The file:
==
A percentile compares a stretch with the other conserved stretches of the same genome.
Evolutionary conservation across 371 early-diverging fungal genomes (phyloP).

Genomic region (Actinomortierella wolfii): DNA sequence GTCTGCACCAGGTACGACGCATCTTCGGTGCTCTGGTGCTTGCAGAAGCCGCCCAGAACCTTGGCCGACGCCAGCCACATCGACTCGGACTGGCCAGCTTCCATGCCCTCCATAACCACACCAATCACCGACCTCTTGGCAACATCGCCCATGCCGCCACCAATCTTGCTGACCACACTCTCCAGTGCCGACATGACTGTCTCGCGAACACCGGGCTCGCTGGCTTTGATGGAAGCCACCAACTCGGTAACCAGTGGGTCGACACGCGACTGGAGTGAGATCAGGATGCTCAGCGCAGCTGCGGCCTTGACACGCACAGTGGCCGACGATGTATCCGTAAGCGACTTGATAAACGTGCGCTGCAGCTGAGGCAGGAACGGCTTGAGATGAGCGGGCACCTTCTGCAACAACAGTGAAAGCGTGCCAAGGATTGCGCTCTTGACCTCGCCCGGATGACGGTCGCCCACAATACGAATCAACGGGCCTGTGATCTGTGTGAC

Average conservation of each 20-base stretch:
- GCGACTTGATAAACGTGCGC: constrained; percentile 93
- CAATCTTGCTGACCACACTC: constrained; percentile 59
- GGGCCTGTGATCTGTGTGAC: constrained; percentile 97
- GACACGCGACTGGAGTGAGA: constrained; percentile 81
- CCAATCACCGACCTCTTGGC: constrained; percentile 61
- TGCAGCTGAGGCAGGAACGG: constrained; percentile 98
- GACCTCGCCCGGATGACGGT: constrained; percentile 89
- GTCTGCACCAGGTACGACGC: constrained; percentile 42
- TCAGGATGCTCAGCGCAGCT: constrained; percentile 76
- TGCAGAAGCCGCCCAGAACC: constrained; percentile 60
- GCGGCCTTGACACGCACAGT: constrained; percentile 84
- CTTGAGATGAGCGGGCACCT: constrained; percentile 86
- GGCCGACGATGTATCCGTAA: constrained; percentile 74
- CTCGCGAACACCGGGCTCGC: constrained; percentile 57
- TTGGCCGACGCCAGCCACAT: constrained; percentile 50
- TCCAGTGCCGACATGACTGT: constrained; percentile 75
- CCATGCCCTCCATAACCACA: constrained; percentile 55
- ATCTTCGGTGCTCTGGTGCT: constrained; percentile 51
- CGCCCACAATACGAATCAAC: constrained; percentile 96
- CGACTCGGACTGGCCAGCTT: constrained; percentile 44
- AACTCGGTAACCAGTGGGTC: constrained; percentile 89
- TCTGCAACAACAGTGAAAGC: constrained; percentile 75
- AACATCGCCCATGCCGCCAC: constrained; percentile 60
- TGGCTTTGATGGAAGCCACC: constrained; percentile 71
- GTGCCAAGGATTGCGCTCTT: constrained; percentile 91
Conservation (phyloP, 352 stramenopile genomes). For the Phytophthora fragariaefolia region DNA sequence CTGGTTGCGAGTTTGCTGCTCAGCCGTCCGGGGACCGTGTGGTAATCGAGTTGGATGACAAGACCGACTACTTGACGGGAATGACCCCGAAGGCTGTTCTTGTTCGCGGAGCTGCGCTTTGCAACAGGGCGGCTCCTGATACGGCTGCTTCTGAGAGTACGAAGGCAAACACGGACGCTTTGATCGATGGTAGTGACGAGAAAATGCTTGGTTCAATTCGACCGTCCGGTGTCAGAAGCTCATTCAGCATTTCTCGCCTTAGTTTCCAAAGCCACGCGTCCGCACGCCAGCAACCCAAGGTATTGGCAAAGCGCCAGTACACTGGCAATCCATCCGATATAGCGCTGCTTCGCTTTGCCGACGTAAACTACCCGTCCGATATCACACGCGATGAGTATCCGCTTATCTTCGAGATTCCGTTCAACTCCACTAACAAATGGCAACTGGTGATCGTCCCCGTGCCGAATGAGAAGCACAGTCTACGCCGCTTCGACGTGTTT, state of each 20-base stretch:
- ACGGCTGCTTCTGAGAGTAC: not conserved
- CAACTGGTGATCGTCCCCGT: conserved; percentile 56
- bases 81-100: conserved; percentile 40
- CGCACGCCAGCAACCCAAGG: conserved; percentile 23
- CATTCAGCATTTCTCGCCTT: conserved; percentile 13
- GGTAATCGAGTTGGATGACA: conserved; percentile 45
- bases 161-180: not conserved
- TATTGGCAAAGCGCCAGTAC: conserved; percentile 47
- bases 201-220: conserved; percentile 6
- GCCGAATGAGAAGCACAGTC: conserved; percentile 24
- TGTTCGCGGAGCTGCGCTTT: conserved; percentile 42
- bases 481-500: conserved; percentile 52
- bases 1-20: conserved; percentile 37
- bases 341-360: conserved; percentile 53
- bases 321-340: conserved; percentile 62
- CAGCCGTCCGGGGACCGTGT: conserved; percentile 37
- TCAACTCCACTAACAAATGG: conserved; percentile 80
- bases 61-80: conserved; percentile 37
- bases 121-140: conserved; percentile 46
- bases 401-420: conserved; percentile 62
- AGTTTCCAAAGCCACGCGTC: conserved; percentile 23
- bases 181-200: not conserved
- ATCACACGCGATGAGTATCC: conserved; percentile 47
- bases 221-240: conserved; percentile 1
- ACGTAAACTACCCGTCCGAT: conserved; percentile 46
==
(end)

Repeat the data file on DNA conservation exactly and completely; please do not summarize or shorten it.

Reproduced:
A percentile compares a stretch with the other conserved stretches of the same genome.
Evolutionary conservation across 371 early-diverging fungal genomes (phyloP).

Genomic region (Actinomortierella wolfii): DNA sequence GTCTGCACCAGGTACGACGCATCTTCGGTGCTCTGGTGCTTGCAGAAGCCGCCCAGAACCTTGGCCGACGCCAGCCACATCGACTCGGACTGGCCAGCTTCCATGCCCTCCATAACCACACCAATCACCGACCTCTTGGCAACATCGCCCATGCCGCCACCAATCTTGCTGACCACACTCTCCAGTGCCGACATGACTGTCTCGCGAACACCGGGCTCGCTGGCTTTGATGGAAGCCACCAACTCGGTAACCAGTGGGTCGACACGCGACTGGAGTGAGATCAGGATGCTCAGCGCAGCTGCGGCCTTGACACGCACAGTGGCCGACGATGTATCCGTAAGCGACTTGATAAACGTGCGCTGCAGCTGAGGCAGGAACGGCTTGAGATGAGCGGGCACCTTCTGCAACAACAGTGAAAGCGTGCCAAGGATTGCGCTCTTGACCTCGCCCGGATGACGGTCGCCCACAATACGAATCAACGGGCCTGTGATCTGTGTGAC

Average conservation of each 20-base stretch:
- GCGACTTGATAAACGTGCGC: constrained; percentile 93
- CAATCTTGCTGACCACACTC: constrained; percentile 59
- GGGCCTGTGATCTGTGTGAC: constrained; percentile 97
- GACACGCGACTGGAGTGAGA: constrained; percentile 81
- CCAATCACCGACCTCTTGGC: constrained; percentile 61
- TGCAGCTGAGGCAGGAACGG: constrained; percentile 98
- GACCTCGCCCGGATGACGGT: constrained; percentile 89
- GTCTGCACCAGGTACGACGC: constrained; percentile 42
- TCAGGATGCTCAGCGCAGCT: constrained; percentile 76
- TGCAGAAGCCGCCCAGAACC: constrained; percentile 60
- GCGGCCTTGACACGCACAGT: constrained; percentile 84
- CTTGAGATGAGCGGGCACCT: constrained; percentile 86
- GGCCGACGATGTATCCGTAA: constrained; percentile 74
- CTCGCGAACACCGGGCTCGC: constrained; percentile 57
- TTGGCCGACGCCAGCCACAT: constrained; percentile 50
- TCCAGTGCCGACATGACTGT: constrained; percentile 75
- CCATGCCCTCCATAACCACA: constrained; percentile 55
- ATCTTCGGTGCTCTGGTGCT: constrained; percentile 51
- CGCCCACAATACGAATCAAC: constrained; percentile 96
- CGACTCGGACTGGCCAGCTT: constrained; percentile 44
- AACTCGGTAACCAGTGGGTC: constrained; percentile 89
- TCTGCAACAACAGTGAAAGC: constrained; percentile 75
- AACATCGCCCATGCCGCCAC: constrained; percentile 60
- TGGCTTTGATGGAAGCCACC: constrained; percentile 71
- GTGCCAAGGATTGCGCTCTT: constrained; percentile 91
Conservation (phyloP, 352 stramenopile genomes). For the Phytophthora fragariaefolia region DNA sequence CTGGTTGCGAGTTTGCTGCTCAGCCGTCCGGGGACCGTGTGGTAATCGAGTTGGATGACAAGACCGACTACTTGACGGGAATGACCCCGAAGGCTGTTCTTGTTCGCGGAGCTGCGCTTTGCAACAGGGCGGCTCCTGATACGGCTGCTTCTGAGAGTACGAAGGCAAACACGGACGCTTTGATCGATGGTAGTGACGAGAAAATGCTTGGTTCAATTCGACCGTCCGGTGTCAGAAGCTCATTCAGCATTTCTCGCCTTAGTTTCCAAAGCCACGCGTCCGCACGCCAGCAACCCAAGGTATTGGCAAAGCGCCAGTACACTGGCAATCCATCCGATATAGCGCTGCTTCGCTTTGCCGACGTAAACTACCCGTCCGATATCACACGCGATGAGTATCCGCTTATCTTCGAGATTCCGTTCAACTCCACTAACAAATGGCAACTGGTGATCGTCCCCGTGCCGAATGAGAAGCACAGTCTACGCCGCTTCGACGTGTTT, state of each 20-base stretch:
- ACGGCTGCTTCTGAGAGTAC: not conserved
- CAACTGGTGATCGTCCCCGT: conserved; percentile 56
- bases 81-100: conserved; percentile 40
- CGCACGCCAGCAACCCAAGG: conserved; percentile 23
- CATTCAGCATTTCTCGCCTT: conserved; percentile 13
- GGTAATCGAGTTGGATGACA: conserved; percentile 45
- bases 161-180: not conserved
- TATTGGCAAAGCGCCAGTAC: conserved; percentile 47
- bases 201-220: conserved; percentile 6
- GCCGAATGAGAAGCACAGTC: conserved; percentile 24
- TGTTCGCGGAGCTGCGCTTT: conserved; percentile 42
- bases 481-500: conserved; percentile 52
- bases 1-20: conserved; percentile 37
- bases 341-360: conserved; percentile 53
- bases 321-340: conserved; percentile 62
- CAGCCGTCCGGGGACCGTGT: conserved; percentile 37
- TCAACTCCACTAACAAATGG: conserved; percentile 80
- bases 61-80: conserved; percentile 37
- bases 121-140: conserved; percentile 46
- bases 401-420: conserved; percentile 62
- AGTTTCCAAAGCCACGCGTC: conserved; percentile 23
- bases 181-200: not conserved
- ATCACACGCGATGAGTATCC: conserved; percentile 47
- bases 221-240: conserved; percentile 1
- ACGTAAACTACCCGTCCGAT: conserved; percentile 46